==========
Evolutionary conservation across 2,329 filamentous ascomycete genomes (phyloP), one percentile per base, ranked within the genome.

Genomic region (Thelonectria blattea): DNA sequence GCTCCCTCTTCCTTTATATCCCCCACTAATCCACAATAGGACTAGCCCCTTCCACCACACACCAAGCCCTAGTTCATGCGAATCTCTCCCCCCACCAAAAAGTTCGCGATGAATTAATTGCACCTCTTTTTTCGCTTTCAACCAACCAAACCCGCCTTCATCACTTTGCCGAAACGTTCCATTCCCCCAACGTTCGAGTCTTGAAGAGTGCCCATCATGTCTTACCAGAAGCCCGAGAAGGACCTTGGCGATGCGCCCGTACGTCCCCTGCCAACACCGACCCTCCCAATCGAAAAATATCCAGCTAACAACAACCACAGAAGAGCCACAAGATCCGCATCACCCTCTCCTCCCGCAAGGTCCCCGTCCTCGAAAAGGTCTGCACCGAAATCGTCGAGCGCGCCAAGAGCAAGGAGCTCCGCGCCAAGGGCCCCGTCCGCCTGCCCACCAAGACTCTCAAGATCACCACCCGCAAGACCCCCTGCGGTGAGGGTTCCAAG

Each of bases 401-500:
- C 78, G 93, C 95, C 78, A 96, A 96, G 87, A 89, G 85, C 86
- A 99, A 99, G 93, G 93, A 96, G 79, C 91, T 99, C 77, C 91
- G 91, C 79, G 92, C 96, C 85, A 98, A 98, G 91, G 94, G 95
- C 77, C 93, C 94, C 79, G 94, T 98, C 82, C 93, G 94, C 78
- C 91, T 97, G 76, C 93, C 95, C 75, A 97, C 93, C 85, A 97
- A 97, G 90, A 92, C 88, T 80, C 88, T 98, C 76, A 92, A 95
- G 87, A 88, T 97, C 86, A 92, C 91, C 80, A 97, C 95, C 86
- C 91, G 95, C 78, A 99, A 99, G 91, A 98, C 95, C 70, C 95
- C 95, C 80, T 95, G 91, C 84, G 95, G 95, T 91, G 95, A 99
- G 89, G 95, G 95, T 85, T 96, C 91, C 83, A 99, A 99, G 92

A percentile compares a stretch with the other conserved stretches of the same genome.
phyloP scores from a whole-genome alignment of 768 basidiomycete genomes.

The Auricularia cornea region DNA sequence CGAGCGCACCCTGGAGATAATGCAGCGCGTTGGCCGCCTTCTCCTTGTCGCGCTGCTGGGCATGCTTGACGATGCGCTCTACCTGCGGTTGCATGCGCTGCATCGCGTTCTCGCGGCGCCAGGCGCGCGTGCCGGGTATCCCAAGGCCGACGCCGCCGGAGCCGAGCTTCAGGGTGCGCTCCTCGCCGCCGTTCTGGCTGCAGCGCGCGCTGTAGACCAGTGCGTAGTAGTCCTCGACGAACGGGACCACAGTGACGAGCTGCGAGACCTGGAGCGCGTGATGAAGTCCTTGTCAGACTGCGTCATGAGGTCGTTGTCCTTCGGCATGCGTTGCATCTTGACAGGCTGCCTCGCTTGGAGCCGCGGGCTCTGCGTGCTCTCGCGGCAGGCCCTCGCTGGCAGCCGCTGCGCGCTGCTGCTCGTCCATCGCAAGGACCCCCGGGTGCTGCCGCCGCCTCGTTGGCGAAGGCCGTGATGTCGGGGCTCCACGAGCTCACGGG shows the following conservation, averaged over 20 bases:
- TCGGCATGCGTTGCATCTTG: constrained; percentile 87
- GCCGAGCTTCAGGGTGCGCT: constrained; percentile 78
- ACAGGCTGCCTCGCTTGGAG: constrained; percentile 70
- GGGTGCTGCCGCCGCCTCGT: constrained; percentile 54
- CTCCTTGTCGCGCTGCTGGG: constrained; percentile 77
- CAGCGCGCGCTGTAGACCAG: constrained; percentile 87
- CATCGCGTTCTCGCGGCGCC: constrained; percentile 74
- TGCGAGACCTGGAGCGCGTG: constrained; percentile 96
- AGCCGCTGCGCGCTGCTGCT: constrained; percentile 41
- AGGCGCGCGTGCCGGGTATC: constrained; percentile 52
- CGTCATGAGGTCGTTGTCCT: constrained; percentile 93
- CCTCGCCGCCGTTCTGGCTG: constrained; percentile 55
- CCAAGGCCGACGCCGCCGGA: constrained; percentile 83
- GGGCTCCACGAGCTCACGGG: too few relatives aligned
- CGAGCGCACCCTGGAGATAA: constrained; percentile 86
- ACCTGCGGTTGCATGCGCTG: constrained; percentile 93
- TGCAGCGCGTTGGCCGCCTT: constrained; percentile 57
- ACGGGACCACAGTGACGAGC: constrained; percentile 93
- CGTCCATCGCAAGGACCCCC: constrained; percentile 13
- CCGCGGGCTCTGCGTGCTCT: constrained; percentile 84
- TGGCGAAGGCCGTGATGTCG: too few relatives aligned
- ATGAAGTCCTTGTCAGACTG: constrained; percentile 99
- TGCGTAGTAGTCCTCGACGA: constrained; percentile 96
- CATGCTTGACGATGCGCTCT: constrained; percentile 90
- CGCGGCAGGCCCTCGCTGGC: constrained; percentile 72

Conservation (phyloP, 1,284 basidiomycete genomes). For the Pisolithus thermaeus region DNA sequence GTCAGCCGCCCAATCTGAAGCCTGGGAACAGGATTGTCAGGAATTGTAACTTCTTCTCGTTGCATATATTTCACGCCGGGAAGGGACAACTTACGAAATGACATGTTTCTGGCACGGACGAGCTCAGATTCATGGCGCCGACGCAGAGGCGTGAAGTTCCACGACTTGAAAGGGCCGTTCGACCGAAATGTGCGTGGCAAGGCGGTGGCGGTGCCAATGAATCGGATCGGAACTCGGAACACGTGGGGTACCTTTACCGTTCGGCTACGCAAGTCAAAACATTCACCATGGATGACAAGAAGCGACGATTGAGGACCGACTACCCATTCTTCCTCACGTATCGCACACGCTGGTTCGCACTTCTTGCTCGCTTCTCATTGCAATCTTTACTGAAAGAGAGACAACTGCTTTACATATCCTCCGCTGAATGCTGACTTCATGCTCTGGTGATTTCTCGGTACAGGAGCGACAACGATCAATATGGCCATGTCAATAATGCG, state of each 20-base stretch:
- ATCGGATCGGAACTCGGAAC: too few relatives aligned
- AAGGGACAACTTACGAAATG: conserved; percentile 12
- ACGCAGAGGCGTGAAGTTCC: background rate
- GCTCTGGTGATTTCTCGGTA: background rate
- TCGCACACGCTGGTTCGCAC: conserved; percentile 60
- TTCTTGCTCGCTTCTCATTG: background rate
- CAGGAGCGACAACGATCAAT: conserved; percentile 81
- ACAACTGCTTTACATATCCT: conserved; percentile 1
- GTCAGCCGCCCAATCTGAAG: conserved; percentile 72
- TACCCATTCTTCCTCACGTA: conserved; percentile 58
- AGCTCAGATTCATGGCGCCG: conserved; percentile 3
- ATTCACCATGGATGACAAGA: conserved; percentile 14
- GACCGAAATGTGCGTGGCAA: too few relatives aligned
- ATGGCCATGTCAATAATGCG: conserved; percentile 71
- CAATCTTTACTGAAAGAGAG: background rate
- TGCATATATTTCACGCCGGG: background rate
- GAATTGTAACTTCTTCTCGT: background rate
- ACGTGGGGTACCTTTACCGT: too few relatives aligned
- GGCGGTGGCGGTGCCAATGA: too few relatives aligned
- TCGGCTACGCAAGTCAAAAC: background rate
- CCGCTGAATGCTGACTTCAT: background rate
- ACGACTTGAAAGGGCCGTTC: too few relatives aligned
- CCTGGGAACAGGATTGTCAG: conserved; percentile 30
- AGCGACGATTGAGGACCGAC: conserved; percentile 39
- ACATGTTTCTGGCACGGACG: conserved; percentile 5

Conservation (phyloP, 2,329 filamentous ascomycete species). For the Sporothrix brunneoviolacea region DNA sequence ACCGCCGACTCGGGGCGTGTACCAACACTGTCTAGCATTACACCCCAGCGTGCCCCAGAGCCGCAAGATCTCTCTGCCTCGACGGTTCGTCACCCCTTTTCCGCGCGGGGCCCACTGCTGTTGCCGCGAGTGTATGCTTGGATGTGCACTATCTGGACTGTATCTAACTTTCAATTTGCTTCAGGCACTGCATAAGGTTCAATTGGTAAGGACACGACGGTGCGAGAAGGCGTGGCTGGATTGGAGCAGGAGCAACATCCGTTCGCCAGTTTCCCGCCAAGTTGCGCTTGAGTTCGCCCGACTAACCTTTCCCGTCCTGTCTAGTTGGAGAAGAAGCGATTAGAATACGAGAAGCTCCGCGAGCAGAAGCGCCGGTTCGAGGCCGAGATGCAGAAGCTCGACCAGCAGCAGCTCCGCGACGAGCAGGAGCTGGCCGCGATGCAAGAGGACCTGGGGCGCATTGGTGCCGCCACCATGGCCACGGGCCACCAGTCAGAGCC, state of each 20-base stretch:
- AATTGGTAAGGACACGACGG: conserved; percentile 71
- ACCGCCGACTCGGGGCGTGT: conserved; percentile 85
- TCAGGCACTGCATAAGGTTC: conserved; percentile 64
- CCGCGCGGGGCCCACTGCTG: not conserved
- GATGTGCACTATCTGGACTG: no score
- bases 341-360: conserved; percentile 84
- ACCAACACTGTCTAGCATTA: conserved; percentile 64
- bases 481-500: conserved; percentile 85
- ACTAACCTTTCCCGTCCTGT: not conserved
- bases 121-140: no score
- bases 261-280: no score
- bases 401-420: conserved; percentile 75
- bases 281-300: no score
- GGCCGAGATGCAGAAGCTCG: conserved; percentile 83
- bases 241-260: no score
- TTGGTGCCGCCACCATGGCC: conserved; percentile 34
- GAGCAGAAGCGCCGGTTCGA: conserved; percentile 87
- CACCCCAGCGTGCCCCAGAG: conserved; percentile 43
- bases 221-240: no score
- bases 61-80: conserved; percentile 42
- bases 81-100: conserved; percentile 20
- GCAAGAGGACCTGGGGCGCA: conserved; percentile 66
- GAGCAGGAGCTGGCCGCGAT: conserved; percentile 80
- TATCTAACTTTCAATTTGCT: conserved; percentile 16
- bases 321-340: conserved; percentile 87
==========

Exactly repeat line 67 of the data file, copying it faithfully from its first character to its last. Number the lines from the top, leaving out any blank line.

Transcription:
- ACATGTTTCTGGCACGGACG: conserved; percentile 5